BEIJING (AP) — The American Chamber of Commerce in China called Tuesday for more government transparency and fairness as the confidence of U.S. companies in the country's investment climate deteriorates.
The chamber said in its annual white paper that its members wanted to see the government apply the rule of law and more fairly enforce business regulations. The report also called for better enforcement of intellectual property rights and greater access to the Chinese economy for foreign companies.
Over the past year, foreign companies operating in China have faced challenges ranging from anti-monopoly investigations to proposed rules requiring foreign tech companies to hand over proprietary software source codes.
Chamber Vice Chairman Lester Ross said a more open decision-making process could have helped the government avoid a backlash against the proposed rules, which also required banks to replace foreign-made technology with domestically-produced versions. The government suspended the requirement last week.
"If there had been greater transparency all along, the situation wouldn't have reached the point that it did," Ross said.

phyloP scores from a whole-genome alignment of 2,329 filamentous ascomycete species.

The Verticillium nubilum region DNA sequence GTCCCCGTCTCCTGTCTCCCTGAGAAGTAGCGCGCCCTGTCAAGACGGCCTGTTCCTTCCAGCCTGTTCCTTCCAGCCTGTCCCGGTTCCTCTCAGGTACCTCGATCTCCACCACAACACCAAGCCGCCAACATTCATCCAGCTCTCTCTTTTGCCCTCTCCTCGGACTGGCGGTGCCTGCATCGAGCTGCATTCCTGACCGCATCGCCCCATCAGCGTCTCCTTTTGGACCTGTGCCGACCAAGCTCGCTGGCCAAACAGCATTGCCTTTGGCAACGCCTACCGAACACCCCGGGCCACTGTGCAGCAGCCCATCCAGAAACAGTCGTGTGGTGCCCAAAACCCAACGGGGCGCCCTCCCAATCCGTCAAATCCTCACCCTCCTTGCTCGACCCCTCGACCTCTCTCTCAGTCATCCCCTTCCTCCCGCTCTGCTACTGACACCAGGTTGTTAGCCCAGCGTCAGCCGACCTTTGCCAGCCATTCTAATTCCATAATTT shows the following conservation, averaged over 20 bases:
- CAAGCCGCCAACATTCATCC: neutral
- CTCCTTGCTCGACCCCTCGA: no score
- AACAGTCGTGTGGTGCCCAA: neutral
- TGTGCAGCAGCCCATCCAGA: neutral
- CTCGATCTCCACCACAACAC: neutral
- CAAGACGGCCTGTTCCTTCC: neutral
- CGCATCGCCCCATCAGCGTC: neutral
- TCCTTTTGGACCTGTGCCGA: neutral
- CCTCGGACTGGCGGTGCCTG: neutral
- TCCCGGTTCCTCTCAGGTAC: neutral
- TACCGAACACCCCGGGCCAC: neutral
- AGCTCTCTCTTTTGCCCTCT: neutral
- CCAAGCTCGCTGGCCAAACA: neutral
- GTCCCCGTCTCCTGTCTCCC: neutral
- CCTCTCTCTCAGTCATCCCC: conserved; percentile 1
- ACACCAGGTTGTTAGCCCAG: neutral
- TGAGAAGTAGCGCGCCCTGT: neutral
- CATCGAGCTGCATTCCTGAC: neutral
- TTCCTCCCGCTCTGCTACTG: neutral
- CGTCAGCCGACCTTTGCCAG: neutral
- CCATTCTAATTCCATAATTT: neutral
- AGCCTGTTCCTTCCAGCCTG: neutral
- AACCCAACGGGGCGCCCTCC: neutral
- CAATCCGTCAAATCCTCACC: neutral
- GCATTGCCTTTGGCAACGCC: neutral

Among its recommendations, the white paper suggested the Chinese government make public internal guidelines governing the administration of companies and judicial decisions. The paper also advocated for an investment treaty between China and the U.S. that it said would open up market access in both countries.
In a chamber survey released in February, 29 percent of members surveyed said the investment climate was deteriorating, compared with 18 percent the year before. Nearly two-thirds of members also said rulemaking in China was not transparent, clear or consistent.
Still, chamber President James Zimmerman said Tuesday he didn't see a general trend for more opaque decision-making.
"It's always two steps forward, one step back," Zimmerman said. "It's nothing really new. We're pleasantly surprised when there is transparency."
Some 3,800 individuals from more than 1,000 companies operating in China belong to the chamber.